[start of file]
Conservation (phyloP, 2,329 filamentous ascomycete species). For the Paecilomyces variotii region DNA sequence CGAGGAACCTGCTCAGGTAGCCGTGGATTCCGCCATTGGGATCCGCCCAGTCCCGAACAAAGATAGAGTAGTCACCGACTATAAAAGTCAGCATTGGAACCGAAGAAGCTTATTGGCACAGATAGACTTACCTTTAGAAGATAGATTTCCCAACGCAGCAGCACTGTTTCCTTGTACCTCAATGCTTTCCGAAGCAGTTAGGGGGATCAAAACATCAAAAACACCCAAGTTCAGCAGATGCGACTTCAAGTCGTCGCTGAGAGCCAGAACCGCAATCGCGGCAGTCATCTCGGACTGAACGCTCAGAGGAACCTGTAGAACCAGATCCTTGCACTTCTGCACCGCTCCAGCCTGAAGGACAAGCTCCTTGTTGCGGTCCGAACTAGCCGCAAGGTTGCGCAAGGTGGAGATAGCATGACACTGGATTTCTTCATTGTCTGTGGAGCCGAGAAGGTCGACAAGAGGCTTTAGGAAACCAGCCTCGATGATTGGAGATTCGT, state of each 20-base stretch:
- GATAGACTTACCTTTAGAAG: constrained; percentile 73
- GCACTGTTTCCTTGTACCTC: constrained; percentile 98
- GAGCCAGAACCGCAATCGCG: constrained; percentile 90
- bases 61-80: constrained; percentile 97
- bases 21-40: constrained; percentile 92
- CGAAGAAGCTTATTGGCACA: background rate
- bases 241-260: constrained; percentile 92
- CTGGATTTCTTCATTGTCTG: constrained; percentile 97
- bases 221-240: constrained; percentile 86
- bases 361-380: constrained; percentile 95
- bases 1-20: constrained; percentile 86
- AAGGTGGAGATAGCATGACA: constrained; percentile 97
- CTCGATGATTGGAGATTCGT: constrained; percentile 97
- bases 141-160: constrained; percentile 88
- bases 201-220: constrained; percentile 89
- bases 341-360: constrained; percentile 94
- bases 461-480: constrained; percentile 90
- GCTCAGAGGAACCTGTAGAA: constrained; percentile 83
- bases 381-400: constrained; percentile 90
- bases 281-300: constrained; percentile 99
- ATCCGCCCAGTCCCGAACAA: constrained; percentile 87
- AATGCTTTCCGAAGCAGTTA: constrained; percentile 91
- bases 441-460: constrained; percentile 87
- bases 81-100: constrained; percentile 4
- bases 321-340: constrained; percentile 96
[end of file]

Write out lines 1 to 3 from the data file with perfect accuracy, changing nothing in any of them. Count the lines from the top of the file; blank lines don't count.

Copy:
Conservation (phyloP, 2,329 filamentous ascomycete species). For the Paecilomyces variotii region DNA sequence CGAGGAACCTGCTCAGGTAGCCGTGGATTCCGCCATTGGGATCCGCCCAGTCCCGAACAAAGATAGAGTAGTCACCGACTATAAAAGTCAGCATTGGAACCGAAGAAGCTTATTGGCACAGATAGACTTACCTTTAGAAGATAGATTTCCCAACGCAGCAGCACTGTTTCCTTGTACCTCAATGCTTTCCGAAGCAGTTAGGGGGATCAAAACATCAAAAACACCCAAGTTCAGCAGATGCGACTTCAAGTCGTCGCTGAGAGCCAGAACCGCAATCGCGGCAGTCATCTCGGACTGAACGCTCAGAGGAACCTGTAGAACCAGATCCTTGCACTTCTGCACCGCTCCAGCCTGAAGGACAAGCTCCTTGTTGCGGTCCGAACTAGCCGCAAGGTTGCGCAAGGTGGAGATAGCATGACACTGGATTTCTTCATTGTCTGTGGAGCCGAGAAGGTCGACAAGAGGCTTTAGGAAACCAGCCTCGATGATTGGAGATTCGT, state of each 20-base stretch:
- GATAGACTTACCTTTAGAAG: constrained; percentile 73
- GCACTGTTTCCTTGTACCTC: constrained; percentile 98